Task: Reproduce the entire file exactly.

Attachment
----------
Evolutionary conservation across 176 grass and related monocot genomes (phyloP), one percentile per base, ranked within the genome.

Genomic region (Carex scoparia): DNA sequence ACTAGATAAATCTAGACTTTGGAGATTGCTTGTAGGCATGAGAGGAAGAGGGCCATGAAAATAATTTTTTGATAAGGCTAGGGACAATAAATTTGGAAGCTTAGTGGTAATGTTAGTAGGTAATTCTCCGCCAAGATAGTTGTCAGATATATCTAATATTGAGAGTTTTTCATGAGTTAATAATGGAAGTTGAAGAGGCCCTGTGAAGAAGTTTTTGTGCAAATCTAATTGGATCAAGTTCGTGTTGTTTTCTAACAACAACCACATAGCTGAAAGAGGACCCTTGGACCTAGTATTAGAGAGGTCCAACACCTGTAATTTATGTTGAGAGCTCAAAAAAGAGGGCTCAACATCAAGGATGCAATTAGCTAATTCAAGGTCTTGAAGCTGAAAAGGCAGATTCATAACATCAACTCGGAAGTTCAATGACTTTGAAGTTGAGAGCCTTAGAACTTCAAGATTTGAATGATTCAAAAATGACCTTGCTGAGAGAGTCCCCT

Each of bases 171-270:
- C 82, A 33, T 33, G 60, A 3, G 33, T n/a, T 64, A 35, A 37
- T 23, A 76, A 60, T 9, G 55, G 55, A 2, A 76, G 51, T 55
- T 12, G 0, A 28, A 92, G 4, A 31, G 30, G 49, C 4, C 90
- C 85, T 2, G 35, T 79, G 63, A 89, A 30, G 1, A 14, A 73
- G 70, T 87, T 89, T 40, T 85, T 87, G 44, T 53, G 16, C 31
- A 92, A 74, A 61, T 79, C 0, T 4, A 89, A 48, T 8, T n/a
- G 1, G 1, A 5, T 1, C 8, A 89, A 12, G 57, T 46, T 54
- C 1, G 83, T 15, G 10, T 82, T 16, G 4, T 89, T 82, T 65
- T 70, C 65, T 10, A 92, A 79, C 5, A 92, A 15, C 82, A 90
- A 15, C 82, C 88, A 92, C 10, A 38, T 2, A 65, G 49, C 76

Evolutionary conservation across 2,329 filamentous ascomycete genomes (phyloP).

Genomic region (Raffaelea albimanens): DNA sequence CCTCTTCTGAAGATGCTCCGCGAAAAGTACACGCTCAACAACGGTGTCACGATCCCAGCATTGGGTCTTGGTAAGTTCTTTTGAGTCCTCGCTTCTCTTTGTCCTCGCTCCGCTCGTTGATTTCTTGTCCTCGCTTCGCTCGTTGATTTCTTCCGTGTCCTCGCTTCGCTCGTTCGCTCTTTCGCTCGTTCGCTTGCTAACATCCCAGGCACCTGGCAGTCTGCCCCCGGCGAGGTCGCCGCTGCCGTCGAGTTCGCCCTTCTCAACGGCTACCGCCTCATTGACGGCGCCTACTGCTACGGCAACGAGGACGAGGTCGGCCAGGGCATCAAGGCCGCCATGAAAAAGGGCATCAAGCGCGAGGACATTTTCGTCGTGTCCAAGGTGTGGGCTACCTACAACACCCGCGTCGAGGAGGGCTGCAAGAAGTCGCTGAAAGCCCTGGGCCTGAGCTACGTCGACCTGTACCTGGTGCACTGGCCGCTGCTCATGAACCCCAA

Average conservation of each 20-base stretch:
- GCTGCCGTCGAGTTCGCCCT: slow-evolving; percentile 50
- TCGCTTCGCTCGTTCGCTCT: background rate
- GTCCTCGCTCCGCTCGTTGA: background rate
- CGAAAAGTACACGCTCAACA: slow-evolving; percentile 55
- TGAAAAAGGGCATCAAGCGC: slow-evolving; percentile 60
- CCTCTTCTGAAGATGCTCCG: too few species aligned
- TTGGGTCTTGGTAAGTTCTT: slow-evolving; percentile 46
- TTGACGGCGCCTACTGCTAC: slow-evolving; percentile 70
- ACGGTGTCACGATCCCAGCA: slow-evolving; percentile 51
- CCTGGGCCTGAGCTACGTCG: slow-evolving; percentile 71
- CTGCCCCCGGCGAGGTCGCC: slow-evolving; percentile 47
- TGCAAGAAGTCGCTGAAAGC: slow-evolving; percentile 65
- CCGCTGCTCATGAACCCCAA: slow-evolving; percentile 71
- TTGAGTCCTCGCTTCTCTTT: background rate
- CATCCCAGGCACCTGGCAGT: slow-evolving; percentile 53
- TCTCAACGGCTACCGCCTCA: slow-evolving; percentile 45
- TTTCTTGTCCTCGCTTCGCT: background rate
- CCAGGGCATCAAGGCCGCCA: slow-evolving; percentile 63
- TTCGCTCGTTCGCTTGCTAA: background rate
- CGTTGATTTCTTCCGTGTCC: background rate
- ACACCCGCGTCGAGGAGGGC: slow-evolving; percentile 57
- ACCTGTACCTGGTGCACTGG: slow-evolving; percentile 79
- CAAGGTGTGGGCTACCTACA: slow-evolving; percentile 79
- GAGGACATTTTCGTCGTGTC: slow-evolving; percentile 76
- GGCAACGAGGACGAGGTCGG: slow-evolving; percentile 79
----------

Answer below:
Evolutionary conservation across 176 grass and related monocot genomes (phyloP), one percentile per base, ranked within the genome.

Genomic region (Carex scoparia): DNA sequence ACTAGATAAATCTAGACTTTGGAGATTGCTTGTAGGCATGAGAGGAAGAGGGCCATGAAAATAATTTTTTGATAAGGCTAGGGACAATAAATTTGGAAGCTTAGTGGTAATGTTAGTAGGTAATTCTCCGCCAAGATAGTTGTCAGATATATCTAATATTGAGAGTTTTTCATGAGTTAATAATGGAAGTTGAAGAGGCCCTGTGAAGAAGTTTTTGTGCAAATCTAATTGGATCAAGTTCGTGTTGTTTTCTAACAACAACCACATAGCTGAAAGAGGACCCTTGGACCTAGTATTAGAGAGGTCCAACACCTGTAATTTATGTTGAGAGCTCAAAAAAGAGGGCTCAACATCAAGGATGCAATTAGCTAATTCAAGGTCTTGAAGCTGAAAAGGCAGATTCATAACATCAACTCGGAAGTTCAATGACTTTGAAGTTGAGAGCCTTAGAACTTCAAGATTTGAATGATTCAAAAATGACCTTGCTGAGAGAGTCCCCT

Each of bases 171-270:
- C 82, A 33, T 33, G 60, A 3, G 33, T n/a, T 64, A 35, A 37
- T 23, A 76, A 60, T 9, G 55, G 55, A 2, A 76, G 51, T 55
- T 12, G 0, A 28, A 92, G 4, A 31, G 30, G 49, C 4, C 90
- C 85, T 2, G 35, T 79, G 63, A 89, A 30, G 1, A 14, A 73
- G 70, T 87, T 89, T 40, T 85, T 87, G 44, T 53, G 16, C 31
- A 92, A 74, A 61, T 79, C 0, T 4, A 89, A 48, T 8, T n/a
- G 1, G 1, A 5, T 1, C 8, A 89, A 12, G 57, T 46, T 54
- C 1, G 83, T 15, G 10, T 82, T 16, G 4, T 89, T 82, T 65
- T 70, C 65, T 10, A 92, A 79, C 5, A 92, A 15, C 82, A 90
- A 15, C 82, C 88, A 92, C 10, A 38, T 2, A 65, G 49, C 76

Evolutionary conservation across 2,329 filamentous ascomycete genomes (phyloP).

Genomic region (Raffaelea albimanens): DNA sequence CCTCTTCTGAAGATGCTCCGCGAAAAGTACACGCTCAACAACGGTGTCACGATCCCAGCATTGGGTCTTGGTAAGTTCTTTTGAGTCCTCGCTTCTCTTTGTCCTCGCTCCGCTCGTTGATTTCTTGTCCTCGCTTCGCTCGTTGATTTCTTCCGTGTCCTCGCTTCGCTCGTTCGCTCTTTCGCTCGTTCGCTTGCTAACATCCCAGGCACCTGGCAGTCTGCCCCCGGCGAGGTCGCCGCTGCCGTCGAGTTCGCCCTTCTCAACGGCTACCGCCTCATTGACGGCGCCTACTGCTACGGCAACGAGGACGAGGTCGGCCAGGGCATCAAGGCCGCCATGAAAAAGGGCATCAAGCGCGAGGACATTTTCGTCGTGTCCAAGGTGTGGGCTACCTACAACACCCGCGTCGAGGAGGGCTGCAAGAAGTCGCTGAAAGCCCTGGGCCTGAGCTACGTCGACCTGTACCTGGTGCACTGGCCGCTGCTCATGAACCCCAA

Average conservation of each 20-base stretch:
- GCTGCCGTCGAGTTCGCCCT: slow-evolving; percentile 50
- TCGCTTCGCTCGTTCGCTCT: background rate
- GTCCTCGCTCCGCTCGTTGA: background rate
- CGAAAAGTACACGCTCAACA: slow-evolving; percentile 55
- TGAAAAAGGGCATCAAGCGC: slow-evolving; percentile 60
- CCTCTTCTGAAGATGCTCCG: too few species aligned
- TTGGGTCTTGGTAAGTTCTT: slow-evolving; percentile 46
- TTGACGGCGCCTACTGCTAC: slow-evolving; percentile 70
- ACGGTGTCACGATCCCAGCA: slow-evolving; percentile 51
- CCTGGGCCTGAGCTACGTCG: slow-evolving; percentile 71
- CTGCCCCCGGCGAGGTCGCC: slow-evolving; percentile 47
- TGCAAGAAGTCGCTGAAAGC: slow-evolving; percentile 65
- CCGCTGCTCATGAACCCCAA: slow-evolving; percentile 71
- TTGAGTCCTCGCTTCTCTTT: background rate
- CATCCCAGGCACCTGGCAGT: slow-evolving; percentile 53
- TCTCAACGGCTACCGCCTCA: slow-evolving; percentile 45
- TTTCTTGTCCTCGCTTCGCT: background rate
- CCAGGGCATCAAGGCCGCCA: slow-evolving; percentile 63
- TTCGCTCGTTCGCTTGCTAA: background rate
- CGTTGATTTCTTCCGTGTCC: background rate
- ACACCCGCGTCGAGGAGGGC: slow-evolving; percentile 57
- ACCTGTACCTGGTGCACTGG: slow-evolving; percentile 79
- CAAGGTGTGGGCTACCTACA: slow-evolving; percentile 79
- GAGGACATTTTCGTCGTGTC: slow-evolving; percentile 76
- GGCAACGAGGACGAGGTCGG: slow-evolving; percentile 79